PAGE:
Steve Jobs may have been coined with the phrase, “this changes everything” while showing off Apple’s latest devices, but with Google's announcement that they are acquiring Motorola Mobility, it really does change everything.
Few will argue that Android has been a massive success in the market. Yes, the platform has had its issues along the way (fragmentation, patents, malware), but Android has been a much needed competitor in the mobile ecosystem. That said, most of the success has come from third party manufactures like Samsung, HTC, LG, and Motorola Mobility using the Android OS on their hardware. When Google announced that they are acquiring Motorola Mobility, this entire business model gets turned upside down. This acquisition affects each component of the business model that Android has been built on, each with its own unique debit / credit to the equation.
The biggest impact will come to HTC, Samsung, and any other third party manufacturer of Android devices. When Google was using third party manufactures to support the platform, they were all on the same playing field. Each manufacture would get the updates to Android at the same time, they would all have the same support model, and most importantly, no one had insider knowledge of the development of the platform. With Google acquiring Motorola Mobility, the playing field is altered. Take a look at the acquisition from Samsung or HTC’s position. They now have to directly compete with Google on a hardware and software basis. It’s a given that Google’s own devices will receive updates faster than third party applications. Google also has the ability to optimize Android for its own devices before launch; we can already see this with the Nexus One and Nexus S.
Even though Larry Page said that they will operate Motorola Mobility as a separate business unit, the paychecks for each department are all housed under the same roof. No matter how you look at it, the walls between business units are a lot easier to overcome than the walls between corporations.
You can bet that Google will attempt to comfort HTC and Samsung over the acquisition so that they do not run to the Windows Phone platform, but in reality how can Samsung and HTC compete in a market with Google, when Google’s own devices (Motorola Mobility) will have the upper hand?
Because Motorola Mobility will be an internal operation and be able to receive support in real time, they will also be able to develop for upcoming versions of the Android platform well before external parties are informed of the updates. Sure, Google could pledge to let all parties know the same time internal organizations find out, but you can bet that over time Google will look to position its own devices as the premium Android products. When it comes to the bottom line, it’s every company for themselves.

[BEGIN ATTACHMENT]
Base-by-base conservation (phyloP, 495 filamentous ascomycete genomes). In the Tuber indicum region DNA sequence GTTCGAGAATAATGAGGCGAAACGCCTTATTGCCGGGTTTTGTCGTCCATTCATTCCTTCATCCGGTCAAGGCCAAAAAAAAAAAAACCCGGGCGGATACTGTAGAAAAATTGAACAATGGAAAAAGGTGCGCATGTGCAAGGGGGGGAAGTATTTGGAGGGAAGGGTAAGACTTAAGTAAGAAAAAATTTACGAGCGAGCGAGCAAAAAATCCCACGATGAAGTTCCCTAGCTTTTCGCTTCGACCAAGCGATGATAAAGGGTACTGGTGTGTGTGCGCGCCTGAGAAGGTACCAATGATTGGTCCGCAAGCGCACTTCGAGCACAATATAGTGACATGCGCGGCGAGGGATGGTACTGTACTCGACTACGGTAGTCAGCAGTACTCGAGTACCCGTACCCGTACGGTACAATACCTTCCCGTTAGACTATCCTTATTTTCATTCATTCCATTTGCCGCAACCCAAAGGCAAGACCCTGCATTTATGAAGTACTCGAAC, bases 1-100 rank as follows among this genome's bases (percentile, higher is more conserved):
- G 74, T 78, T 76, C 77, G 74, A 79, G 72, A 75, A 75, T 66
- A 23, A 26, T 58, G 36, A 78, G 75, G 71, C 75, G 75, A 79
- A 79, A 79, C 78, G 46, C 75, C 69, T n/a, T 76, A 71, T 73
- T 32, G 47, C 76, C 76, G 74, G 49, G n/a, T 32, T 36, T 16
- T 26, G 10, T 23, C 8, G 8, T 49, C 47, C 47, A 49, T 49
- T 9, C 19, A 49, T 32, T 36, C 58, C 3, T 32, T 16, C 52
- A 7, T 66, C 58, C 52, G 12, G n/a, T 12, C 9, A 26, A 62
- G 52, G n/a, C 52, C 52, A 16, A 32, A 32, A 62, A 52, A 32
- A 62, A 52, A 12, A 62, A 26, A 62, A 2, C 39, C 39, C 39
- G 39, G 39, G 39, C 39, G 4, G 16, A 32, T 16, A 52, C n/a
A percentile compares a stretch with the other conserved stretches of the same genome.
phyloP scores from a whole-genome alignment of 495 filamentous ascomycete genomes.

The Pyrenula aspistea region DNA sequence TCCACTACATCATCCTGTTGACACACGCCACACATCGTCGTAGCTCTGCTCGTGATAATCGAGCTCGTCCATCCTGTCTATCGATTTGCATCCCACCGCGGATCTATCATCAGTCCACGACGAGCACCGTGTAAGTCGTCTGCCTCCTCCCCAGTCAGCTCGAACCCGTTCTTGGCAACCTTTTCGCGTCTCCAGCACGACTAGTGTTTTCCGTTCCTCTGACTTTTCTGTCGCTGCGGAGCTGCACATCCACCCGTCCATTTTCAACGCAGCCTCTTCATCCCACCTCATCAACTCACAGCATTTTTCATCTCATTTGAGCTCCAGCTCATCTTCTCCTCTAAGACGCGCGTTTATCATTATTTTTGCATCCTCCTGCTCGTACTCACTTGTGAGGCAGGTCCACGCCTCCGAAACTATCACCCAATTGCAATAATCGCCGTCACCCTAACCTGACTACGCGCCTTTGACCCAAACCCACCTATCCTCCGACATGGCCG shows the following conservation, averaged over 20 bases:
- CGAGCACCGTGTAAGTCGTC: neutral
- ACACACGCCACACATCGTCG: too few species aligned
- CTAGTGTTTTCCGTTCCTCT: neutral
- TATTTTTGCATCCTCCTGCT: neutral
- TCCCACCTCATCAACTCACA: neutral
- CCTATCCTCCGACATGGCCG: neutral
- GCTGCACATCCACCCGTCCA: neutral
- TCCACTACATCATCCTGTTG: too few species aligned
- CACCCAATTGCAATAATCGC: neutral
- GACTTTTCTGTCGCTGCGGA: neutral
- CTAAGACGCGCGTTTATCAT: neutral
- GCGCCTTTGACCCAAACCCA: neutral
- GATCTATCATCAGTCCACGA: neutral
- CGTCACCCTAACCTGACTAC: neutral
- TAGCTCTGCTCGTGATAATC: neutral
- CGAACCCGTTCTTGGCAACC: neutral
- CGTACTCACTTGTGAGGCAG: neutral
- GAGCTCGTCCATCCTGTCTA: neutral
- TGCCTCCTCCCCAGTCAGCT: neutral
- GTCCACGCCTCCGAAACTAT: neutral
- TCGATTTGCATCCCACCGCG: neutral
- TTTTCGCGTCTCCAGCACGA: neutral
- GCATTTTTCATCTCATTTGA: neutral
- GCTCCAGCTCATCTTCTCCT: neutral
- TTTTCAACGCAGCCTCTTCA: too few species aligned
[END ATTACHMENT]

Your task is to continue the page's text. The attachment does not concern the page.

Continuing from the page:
There is also another reason why Google bought Motorola Mobility: patents. Patents are a necessary evil that have taken the spotlight recently. The big boys in the marketplace (Apple, Google, Microsoft, and many others) find it necessary to sue the pants off of each other on a weekly basis to protect intellectual property. In the blog post announcing the acquisition, Larry Page said:
We recently explained how companies including Microsoft and Apple are banding together in anti-competitive patent attacks on Android. The U.S. Department of Justice had to intervene in the results of one recent patent auction to “protect competition and innovation in the open source software community” and it is currently looking into the results of the Nortel auction. Our acquisition of Motorola will increase competition by strengthening Google’s patent portfolio, which will enable us to better protect Android from anti-competitive threats from Microsoft, Apple and other companies.
With the acquisition, Google is getting 17000+ patents to help defend Android from Apple and Microsoft. Google did not hide this fact (as noted by the paragraph above) which makes it seem like they are more interested in Motorola’s patents than its products.
This deal has massive ramifications across the entire industry. Google now has an in-house team to build hardware (tablets, phones, and much more) to help move its own operating system and for third party developers, they now have to compete with Google on an uneven playing field. For Microsoft and Apple, they will now have to deal with Google in the courtroom who just purchased a new shield of armor to protect Android.
Google buying Motorola is a huge acquisition. A company who previously outsourced its hardware now has the ability to bring it all inside their own walls. Google said that they will keep it as a separate business unit to keep the playing field square, but for a company whose motto is “Don’t be evil”, they wouldn’t ever look to give their own products (and bottom) line an advantage in the marketplace, right?